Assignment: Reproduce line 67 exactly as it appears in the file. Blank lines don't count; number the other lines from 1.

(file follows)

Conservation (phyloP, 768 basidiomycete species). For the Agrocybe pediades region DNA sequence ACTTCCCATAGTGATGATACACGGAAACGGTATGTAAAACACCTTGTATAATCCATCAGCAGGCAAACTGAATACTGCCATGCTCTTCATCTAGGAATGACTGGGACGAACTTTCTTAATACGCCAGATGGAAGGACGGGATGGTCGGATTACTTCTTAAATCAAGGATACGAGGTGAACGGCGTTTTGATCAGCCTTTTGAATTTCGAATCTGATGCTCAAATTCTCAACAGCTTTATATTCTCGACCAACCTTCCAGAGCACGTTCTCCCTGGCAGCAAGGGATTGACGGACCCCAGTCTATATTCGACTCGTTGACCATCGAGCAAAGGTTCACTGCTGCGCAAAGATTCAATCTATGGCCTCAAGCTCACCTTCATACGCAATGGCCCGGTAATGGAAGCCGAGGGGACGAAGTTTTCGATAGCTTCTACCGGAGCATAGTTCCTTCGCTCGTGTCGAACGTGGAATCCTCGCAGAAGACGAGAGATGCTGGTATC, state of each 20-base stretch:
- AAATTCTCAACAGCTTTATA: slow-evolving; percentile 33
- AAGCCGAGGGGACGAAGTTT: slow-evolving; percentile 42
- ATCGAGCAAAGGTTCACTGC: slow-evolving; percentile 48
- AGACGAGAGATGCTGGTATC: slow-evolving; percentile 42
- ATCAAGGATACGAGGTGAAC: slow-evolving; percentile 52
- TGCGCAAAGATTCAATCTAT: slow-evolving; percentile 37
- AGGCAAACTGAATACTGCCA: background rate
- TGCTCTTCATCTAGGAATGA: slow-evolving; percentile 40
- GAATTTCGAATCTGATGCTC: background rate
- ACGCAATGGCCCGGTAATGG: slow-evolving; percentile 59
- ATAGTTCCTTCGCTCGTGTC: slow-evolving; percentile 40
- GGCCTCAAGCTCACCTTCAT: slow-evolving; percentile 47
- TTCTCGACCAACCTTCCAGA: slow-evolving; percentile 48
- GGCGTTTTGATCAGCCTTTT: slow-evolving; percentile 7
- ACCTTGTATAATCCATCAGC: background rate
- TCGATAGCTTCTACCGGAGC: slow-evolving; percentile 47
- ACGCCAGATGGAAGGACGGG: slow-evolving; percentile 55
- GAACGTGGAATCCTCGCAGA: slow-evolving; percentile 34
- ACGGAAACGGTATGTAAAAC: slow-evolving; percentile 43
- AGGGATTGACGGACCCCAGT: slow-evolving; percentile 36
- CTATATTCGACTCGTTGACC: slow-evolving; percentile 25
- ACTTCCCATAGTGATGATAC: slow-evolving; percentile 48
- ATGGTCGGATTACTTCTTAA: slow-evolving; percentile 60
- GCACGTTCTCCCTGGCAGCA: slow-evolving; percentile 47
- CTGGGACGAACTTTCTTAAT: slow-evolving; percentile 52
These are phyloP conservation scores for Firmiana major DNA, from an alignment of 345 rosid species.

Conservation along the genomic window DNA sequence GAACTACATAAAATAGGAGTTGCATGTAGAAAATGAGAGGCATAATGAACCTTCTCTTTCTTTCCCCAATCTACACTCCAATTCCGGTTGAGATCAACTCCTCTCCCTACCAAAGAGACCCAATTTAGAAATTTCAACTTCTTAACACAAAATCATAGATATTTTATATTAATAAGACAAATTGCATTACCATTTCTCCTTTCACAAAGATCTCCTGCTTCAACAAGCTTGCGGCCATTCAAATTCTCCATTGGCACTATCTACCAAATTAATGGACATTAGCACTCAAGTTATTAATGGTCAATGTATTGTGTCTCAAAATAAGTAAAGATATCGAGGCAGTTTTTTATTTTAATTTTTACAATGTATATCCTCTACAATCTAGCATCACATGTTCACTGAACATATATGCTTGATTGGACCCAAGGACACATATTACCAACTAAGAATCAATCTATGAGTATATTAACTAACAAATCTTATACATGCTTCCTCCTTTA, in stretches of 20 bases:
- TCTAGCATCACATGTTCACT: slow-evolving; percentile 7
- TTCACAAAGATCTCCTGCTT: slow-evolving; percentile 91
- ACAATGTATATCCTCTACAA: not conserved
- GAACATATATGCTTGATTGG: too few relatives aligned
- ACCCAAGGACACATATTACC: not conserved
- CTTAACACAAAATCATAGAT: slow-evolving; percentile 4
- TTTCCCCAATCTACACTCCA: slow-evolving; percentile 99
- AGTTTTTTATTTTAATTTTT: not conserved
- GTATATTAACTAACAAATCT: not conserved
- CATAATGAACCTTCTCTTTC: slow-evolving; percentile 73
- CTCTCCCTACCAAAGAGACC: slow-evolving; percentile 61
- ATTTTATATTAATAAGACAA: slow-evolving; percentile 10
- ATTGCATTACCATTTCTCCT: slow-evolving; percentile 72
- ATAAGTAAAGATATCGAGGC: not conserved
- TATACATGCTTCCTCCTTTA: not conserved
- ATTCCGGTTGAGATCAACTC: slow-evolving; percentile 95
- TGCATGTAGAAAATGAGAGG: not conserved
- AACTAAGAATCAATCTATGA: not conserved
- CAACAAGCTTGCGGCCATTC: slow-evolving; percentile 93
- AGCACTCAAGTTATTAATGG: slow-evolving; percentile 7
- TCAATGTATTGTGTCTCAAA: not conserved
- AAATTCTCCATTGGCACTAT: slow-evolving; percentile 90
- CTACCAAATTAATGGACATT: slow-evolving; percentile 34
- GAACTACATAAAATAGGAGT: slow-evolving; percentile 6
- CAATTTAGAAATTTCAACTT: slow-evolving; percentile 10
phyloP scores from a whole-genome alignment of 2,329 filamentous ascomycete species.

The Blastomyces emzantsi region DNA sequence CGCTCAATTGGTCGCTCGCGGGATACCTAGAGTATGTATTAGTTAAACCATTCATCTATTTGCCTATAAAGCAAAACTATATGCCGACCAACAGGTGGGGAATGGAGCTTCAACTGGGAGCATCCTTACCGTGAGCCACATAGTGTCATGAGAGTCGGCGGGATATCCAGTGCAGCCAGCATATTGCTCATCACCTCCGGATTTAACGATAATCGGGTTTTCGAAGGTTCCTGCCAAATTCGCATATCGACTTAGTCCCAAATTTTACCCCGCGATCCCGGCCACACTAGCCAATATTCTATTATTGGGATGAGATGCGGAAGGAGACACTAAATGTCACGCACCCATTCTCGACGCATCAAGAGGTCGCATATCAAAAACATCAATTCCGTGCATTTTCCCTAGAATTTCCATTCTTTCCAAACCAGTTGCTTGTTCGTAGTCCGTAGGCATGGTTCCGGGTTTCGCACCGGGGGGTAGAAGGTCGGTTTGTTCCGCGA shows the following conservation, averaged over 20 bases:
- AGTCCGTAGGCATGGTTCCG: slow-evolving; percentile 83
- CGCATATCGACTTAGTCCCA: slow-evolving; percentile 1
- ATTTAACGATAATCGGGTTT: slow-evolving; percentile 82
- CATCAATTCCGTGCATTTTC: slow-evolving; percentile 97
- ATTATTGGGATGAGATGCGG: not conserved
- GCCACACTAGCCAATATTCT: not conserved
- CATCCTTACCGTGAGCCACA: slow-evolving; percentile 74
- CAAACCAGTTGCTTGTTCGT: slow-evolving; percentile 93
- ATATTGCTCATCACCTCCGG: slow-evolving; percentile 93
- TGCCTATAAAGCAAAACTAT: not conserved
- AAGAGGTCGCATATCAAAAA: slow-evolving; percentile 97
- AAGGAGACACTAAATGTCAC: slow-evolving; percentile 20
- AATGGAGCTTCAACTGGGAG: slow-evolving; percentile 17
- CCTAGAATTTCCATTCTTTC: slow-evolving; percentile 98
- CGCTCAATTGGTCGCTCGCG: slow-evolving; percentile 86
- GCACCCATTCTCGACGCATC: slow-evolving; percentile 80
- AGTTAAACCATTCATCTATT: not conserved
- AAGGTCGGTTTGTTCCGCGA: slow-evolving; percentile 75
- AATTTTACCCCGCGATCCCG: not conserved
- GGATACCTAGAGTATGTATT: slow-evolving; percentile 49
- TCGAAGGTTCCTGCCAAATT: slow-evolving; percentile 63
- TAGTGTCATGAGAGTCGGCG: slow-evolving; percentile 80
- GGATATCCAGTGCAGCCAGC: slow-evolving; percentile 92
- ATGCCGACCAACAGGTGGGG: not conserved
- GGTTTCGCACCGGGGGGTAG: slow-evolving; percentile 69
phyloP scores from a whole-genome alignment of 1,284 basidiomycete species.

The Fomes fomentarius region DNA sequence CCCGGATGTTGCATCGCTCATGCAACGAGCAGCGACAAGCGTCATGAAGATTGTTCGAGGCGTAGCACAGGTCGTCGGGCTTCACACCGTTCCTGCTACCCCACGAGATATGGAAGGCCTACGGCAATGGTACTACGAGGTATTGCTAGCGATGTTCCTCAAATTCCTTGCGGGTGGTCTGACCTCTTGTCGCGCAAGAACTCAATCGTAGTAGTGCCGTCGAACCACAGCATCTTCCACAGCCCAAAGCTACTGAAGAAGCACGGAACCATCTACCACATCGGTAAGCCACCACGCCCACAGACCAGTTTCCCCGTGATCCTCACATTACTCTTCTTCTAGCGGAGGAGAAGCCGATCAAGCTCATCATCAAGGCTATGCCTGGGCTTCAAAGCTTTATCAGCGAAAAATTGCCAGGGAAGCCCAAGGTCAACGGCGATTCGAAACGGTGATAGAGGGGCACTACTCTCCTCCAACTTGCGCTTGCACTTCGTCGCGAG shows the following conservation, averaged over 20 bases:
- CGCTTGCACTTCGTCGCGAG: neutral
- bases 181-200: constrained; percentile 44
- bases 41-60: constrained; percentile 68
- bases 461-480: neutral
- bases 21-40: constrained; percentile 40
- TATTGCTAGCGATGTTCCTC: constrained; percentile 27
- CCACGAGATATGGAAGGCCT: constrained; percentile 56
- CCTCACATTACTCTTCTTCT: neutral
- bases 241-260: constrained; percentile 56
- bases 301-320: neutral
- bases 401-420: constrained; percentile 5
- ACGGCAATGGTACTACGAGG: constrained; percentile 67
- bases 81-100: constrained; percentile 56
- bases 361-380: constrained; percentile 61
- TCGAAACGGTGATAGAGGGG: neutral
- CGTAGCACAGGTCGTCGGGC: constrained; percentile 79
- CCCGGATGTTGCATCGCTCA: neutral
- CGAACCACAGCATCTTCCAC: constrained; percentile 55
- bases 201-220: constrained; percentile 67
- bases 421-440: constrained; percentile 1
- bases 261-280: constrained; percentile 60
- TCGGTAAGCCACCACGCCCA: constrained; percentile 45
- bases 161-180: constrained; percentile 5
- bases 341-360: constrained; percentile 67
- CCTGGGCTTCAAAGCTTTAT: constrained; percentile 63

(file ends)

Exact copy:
- AAGGAGACACTAAATGTCAC: slow-evolving; percentile 20